To parse or to marshall, that is the question
Date: Wed, January 25, 2023
Room: Turing 0.E420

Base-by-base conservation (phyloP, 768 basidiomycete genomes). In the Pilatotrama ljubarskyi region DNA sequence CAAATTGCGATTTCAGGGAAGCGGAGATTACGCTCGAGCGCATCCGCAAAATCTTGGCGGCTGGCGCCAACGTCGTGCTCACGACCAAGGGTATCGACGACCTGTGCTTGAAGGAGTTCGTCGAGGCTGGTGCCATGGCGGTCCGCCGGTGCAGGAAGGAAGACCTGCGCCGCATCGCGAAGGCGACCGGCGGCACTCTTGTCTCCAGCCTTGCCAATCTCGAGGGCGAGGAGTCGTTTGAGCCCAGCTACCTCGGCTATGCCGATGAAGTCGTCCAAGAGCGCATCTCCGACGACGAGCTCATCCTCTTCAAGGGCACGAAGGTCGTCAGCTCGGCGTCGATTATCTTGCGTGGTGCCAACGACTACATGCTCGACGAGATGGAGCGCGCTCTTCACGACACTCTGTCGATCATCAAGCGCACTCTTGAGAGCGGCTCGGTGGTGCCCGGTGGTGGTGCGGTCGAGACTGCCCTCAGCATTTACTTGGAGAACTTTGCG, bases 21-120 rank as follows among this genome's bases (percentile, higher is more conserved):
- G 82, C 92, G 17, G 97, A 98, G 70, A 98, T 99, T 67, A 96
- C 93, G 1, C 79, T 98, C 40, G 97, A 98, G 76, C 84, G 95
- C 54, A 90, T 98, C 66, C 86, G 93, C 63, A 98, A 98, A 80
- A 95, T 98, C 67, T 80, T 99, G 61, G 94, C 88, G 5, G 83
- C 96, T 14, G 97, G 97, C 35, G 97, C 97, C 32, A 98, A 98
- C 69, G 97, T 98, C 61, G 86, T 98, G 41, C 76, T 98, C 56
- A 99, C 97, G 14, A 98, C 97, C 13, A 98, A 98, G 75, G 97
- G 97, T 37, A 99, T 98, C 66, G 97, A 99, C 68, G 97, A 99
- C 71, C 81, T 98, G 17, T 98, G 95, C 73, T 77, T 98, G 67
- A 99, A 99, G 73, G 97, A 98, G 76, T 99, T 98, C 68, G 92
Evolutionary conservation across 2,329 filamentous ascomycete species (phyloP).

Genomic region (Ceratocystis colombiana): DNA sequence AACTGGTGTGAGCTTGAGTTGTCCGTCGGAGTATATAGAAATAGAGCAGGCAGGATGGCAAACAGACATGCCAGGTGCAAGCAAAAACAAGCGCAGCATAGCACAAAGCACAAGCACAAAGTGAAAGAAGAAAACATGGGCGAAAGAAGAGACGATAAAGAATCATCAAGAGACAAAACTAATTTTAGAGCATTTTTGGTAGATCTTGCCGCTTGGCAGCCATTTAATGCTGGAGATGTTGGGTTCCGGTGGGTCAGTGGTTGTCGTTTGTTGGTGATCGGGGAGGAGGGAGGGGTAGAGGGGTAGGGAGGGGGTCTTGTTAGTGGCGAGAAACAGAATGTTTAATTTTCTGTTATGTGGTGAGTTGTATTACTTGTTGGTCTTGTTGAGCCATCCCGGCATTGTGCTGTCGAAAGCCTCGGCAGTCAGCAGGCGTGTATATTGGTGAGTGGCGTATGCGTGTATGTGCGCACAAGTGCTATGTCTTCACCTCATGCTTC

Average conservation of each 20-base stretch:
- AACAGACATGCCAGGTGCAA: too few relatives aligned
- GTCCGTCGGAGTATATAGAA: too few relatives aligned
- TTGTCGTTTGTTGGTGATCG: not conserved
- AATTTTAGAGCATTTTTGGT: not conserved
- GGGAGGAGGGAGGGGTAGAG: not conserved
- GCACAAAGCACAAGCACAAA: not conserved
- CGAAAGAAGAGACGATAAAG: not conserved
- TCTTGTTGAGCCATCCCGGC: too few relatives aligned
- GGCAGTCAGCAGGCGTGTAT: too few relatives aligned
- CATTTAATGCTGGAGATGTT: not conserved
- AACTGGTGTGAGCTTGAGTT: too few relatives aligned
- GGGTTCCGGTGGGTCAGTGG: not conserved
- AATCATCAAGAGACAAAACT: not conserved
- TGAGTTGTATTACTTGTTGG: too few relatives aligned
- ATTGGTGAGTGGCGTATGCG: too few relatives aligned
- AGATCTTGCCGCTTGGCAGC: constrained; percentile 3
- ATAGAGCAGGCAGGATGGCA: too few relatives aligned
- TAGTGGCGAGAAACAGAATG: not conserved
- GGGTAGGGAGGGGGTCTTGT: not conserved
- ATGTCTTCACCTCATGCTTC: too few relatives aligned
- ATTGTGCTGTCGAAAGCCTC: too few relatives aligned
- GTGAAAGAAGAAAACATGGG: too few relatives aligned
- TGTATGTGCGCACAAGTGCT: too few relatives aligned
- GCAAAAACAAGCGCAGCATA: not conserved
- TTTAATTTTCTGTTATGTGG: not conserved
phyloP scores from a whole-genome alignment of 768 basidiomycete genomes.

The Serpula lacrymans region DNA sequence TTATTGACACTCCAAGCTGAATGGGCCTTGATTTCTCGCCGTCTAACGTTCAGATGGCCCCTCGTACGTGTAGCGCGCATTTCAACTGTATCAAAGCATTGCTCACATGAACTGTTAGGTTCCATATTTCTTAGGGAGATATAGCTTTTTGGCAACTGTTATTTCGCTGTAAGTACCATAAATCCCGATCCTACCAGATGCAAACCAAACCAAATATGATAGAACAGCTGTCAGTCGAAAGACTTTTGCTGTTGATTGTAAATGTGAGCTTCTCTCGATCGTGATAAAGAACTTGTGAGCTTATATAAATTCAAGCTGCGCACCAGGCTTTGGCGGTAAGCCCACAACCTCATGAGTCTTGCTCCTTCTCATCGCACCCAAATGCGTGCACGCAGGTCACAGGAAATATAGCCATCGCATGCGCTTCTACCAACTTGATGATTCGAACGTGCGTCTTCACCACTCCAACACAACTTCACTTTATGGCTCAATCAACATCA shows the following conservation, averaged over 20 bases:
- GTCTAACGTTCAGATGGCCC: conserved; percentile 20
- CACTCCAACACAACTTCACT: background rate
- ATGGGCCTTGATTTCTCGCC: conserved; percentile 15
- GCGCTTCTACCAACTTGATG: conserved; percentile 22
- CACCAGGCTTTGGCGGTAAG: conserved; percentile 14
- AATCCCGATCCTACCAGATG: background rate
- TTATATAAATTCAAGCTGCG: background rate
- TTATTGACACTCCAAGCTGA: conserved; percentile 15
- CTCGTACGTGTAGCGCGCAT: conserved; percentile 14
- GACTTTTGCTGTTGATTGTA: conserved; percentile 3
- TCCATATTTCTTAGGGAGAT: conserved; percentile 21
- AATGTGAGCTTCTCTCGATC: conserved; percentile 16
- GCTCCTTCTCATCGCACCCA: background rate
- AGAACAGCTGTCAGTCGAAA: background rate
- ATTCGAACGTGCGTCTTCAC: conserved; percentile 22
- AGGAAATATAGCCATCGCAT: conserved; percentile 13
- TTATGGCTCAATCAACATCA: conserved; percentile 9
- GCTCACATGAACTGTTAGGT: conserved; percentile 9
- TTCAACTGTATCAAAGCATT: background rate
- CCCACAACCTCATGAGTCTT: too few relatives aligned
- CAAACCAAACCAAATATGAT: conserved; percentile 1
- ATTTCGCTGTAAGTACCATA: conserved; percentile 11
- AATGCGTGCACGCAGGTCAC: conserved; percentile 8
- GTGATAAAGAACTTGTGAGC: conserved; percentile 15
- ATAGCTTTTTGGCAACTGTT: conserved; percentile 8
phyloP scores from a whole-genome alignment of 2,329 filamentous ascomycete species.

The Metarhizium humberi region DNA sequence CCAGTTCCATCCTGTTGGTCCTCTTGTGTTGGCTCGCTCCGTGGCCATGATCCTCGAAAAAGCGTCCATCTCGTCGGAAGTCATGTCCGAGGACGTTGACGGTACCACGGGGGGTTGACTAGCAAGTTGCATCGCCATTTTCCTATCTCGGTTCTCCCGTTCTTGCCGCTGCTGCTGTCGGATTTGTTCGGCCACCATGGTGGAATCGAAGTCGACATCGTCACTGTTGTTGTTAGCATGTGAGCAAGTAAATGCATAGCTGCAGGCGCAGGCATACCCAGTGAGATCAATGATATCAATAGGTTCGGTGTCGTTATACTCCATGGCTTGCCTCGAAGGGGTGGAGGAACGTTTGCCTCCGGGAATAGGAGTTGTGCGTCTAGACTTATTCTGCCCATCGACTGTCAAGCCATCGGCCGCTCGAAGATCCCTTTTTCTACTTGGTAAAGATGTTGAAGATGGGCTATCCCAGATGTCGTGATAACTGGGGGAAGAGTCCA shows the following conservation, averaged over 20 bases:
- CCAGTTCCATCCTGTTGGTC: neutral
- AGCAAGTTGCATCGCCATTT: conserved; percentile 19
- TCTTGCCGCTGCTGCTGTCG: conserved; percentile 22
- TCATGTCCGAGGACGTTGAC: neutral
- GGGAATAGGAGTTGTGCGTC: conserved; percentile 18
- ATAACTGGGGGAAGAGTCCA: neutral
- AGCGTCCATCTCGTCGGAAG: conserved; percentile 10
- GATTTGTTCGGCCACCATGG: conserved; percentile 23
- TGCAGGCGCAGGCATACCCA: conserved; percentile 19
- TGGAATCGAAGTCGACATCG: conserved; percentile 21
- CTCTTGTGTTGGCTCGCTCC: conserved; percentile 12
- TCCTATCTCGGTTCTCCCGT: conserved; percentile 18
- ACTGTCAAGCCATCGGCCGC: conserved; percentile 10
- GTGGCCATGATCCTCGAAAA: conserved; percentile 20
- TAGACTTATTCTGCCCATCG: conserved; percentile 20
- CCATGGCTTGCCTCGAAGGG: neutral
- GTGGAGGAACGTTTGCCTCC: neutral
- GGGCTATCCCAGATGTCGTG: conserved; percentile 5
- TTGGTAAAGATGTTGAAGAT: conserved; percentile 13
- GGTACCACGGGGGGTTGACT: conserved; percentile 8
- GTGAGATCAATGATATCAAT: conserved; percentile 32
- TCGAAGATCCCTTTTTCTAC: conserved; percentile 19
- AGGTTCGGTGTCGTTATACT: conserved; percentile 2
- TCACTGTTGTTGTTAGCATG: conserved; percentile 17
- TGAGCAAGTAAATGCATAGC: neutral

In reverse language engineering, with its applications to software quality assessment, static analysis, software maintenance and evolution, refactoring, and renovation, the first question is always how to obtain a high-quality parser for the given language(s). During the last two decades, a storm of open-source, open-access, open compiler frameworks for programming languages have shifted the balance from “better generate parser” to “better map an existing parser” completely. Nevertheless important quality considerations (like high-fidelity, low-noise, and efficiency) are still under scrutiny. In this talk we revisit a number of mapped parsers and rewritten grammars for (legacy) programming languages in the Rascal eco-system: Java, C/C++, PHP, Ada; and we discuss implementation effort and design decisions, next to common problems. Recently, it was made possible for Rascal programmers to use also “concrete syntax matching” on syntax trees that were acquired from external sources. This final blow completely unbalances the trade-off towards parser reuse and lets grammers in the corner of the domain-specific languages. Or doesn’t it?
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